Virgil Hunter, renowned boxing trainer, talks Mayweather-Pacquiao and his new role as a CBS Sports boxing analyst.
First it was Floyd Mayweather, Jr. poaching all potential sparring partners from Manny Pacquiao.
Stephen Espinoza, Showtime Sports EVP, speaks about negotiating the Floyd Mayweather-Manny Pacquiao fight, perhaps the most complex and lucrative fight deal in history.
The Mayweather-Pacquiao fight is so naturally radiant that the two participants eschewed the obligatory, cross-country, promotional tour.
Experts have wondered if this fight, in a strict boxing sense, was announced five years too late. Maybe. But it doesn’t matter.
Manny Pacquiao was out walking the red carpet by the time Floyd Mayweather Jr. arrived, fashionably late for their first appearance together to promote a fight that really needs no promoting.
Let’s discard the nonsense that this is just another fight, or that it doesn’t feed a starving sport.
CBS Sports and their subsidiary SHOWTIME Sports have agreed to a multi-year joint venture with Premier Boxing Champions.
A report just crawled across my flatscreen, with Bob Arum asserting that the dueling networks, HBO and Showtime, have basically agreed on broadcasting rights for a Floyd Mayweather Jr. and Manny Pacquiao bout in May.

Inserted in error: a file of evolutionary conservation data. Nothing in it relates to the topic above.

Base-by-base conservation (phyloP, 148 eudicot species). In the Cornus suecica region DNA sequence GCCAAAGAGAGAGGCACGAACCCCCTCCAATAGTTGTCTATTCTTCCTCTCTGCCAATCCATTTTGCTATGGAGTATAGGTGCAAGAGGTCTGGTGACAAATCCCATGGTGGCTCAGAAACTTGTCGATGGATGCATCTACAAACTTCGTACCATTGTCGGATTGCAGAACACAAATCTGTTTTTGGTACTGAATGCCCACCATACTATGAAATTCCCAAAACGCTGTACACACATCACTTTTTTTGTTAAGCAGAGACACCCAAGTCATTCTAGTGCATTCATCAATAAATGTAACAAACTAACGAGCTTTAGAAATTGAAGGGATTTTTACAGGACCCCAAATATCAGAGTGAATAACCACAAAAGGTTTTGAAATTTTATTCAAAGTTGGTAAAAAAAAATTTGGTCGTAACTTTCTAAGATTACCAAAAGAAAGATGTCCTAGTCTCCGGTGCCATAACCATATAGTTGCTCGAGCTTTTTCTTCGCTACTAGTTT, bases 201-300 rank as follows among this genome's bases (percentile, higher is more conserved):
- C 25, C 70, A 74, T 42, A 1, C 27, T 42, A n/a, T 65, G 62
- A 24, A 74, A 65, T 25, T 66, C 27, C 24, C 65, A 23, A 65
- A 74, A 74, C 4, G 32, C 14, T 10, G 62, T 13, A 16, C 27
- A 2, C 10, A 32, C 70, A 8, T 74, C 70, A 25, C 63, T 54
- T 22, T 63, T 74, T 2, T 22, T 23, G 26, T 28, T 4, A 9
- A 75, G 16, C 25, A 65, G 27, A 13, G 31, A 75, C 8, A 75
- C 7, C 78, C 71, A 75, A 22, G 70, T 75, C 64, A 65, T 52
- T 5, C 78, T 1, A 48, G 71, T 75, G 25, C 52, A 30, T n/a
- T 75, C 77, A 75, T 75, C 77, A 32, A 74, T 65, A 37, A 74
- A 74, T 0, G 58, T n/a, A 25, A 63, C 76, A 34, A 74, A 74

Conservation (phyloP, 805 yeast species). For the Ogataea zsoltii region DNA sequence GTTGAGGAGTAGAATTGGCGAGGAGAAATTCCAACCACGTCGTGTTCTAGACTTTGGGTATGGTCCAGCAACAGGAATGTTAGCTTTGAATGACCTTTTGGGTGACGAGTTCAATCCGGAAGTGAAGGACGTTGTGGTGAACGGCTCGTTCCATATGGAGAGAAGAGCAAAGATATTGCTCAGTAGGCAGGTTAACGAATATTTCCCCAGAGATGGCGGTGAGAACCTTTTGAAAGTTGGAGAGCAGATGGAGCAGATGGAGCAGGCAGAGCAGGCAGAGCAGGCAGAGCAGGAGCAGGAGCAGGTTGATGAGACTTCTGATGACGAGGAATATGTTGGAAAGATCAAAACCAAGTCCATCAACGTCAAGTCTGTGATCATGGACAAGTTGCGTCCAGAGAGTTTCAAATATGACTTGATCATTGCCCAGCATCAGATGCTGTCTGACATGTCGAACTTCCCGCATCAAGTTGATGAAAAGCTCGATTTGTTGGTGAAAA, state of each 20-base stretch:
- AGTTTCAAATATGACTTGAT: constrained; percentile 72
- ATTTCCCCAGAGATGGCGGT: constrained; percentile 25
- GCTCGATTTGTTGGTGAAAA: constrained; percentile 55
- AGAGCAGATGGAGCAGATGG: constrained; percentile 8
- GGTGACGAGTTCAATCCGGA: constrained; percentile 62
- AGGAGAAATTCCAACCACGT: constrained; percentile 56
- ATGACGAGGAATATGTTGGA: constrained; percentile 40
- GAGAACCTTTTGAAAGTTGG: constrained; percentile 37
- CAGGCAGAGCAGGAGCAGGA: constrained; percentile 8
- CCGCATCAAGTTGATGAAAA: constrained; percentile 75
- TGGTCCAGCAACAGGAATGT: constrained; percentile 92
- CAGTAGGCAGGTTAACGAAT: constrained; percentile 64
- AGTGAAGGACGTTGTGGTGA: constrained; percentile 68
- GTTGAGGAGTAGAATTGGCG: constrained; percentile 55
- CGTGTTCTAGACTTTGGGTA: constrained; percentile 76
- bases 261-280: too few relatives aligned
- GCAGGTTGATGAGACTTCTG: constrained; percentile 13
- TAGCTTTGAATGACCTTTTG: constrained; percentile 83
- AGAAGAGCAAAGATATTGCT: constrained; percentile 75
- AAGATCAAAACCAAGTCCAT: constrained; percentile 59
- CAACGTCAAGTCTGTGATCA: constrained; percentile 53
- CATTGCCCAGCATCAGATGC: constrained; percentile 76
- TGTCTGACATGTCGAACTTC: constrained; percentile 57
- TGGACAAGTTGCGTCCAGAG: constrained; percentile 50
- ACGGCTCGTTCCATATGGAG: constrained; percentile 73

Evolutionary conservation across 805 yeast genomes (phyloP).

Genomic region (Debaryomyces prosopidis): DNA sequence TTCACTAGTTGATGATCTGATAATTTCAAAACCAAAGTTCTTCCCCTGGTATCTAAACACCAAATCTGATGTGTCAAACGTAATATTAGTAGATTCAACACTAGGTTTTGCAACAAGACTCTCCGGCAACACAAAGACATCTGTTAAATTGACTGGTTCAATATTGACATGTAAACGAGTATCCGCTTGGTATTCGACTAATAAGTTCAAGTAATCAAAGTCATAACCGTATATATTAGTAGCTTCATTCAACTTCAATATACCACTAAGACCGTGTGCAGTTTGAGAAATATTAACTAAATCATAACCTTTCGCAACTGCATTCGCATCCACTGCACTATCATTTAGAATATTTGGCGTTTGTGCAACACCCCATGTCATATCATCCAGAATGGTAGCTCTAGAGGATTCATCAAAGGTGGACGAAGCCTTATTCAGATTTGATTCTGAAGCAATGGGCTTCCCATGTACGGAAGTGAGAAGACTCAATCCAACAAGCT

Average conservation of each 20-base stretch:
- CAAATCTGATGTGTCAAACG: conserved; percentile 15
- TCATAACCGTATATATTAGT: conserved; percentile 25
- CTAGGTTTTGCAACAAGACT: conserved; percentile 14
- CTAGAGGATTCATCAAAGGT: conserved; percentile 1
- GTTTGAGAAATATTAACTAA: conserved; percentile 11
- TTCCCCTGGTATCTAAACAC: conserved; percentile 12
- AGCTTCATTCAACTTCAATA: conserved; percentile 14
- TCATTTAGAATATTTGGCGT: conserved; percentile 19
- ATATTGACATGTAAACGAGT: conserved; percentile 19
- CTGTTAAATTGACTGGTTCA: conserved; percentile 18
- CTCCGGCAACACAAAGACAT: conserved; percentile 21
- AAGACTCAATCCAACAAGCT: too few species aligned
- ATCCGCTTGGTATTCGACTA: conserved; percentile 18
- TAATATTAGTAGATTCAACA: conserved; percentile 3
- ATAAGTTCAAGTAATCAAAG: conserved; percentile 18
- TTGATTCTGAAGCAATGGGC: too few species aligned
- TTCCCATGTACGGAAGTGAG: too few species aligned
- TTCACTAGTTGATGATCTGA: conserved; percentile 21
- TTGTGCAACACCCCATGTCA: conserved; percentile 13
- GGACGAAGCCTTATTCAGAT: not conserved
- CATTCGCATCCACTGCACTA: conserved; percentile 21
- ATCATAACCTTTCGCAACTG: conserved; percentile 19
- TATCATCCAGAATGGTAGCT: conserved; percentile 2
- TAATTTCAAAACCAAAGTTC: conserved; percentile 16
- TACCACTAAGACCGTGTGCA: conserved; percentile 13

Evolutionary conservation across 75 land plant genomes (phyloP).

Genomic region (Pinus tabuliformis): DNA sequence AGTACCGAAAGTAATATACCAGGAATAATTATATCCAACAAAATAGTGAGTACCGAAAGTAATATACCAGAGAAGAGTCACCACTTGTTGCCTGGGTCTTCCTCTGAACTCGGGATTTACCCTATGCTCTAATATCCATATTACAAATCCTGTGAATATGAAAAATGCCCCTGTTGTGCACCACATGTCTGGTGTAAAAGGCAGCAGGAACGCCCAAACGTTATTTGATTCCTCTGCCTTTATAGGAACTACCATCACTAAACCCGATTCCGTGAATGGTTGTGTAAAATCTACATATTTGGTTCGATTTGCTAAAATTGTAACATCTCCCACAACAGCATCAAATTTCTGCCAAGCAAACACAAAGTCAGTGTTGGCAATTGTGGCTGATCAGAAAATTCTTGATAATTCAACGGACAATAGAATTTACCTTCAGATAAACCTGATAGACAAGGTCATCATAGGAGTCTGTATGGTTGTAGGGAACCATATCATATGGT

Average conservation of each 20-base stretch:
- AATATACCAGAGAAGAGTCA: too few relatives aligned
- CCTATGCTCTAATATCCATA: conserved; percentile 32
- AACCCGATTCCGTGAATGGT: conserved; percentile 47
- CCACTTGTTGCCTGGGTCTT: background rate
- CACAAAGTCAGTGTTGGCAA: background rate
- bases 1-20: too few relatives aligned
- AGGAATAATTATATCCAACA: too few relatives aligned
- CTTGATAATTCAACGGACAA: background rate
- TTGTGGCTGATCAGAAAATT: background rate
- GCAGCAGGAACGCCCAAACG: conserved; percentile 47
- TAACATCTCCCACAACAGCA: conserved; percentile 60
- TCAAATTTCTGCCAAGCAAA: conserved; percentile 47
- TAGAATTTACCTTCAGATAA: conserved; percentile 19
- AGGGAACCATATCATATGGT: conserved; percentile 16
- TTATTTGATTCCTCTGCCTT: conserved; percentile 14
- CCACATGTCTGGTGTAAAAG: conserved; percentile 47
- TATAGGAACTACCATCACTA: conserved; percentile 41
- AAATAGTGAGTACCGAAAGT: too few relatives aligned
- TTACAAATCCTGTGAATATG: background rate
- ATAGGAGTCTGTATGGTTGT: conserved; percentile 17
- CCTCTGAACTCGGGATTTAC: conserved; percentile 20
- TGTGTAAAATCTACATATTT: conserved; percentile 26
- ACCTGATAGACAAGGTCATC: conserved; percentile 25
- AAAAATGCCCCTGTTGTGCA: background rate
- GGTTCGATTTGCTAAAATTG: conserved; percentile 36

Floyd, you’re great. While I can’t concede the greatest, and I wince when you compare yourself favorably to The Greatest (Muhammad Ali), I’ll give it that you’re the best of your time.
Deontay Wilder became the first American to win a piece of the heavyweight title in nearly a decade Saturday night, staggering Bermane Stiverne early on his way to a 12-round unanimous decision that kept him unbeaten in 33 fights.
By every account, Manny Pacquiao has agreed to every nuance of Floyd Mayweather Jr.’s demands, including rampant PED testing, a smaller share of the epic purse, and a lower perch on the glittering marquee.
Floyd Mayweather Jr. wants a fight with Manny Pacquiao more than ever, a top Showtime executive said Thursday, and negotiations continue to make the long anticipated bout a reality on May 2.
Muhammad Ali was back in the hospital Thursday for follow-up care related to a severe urinary tract infection, his second stint in the hospital in the last four weeks.
With more dueling monologues than a presidential campaign, it’s sounding more and more like Floyd Mayweather Jr. and Manny Pacquiao will fight next year.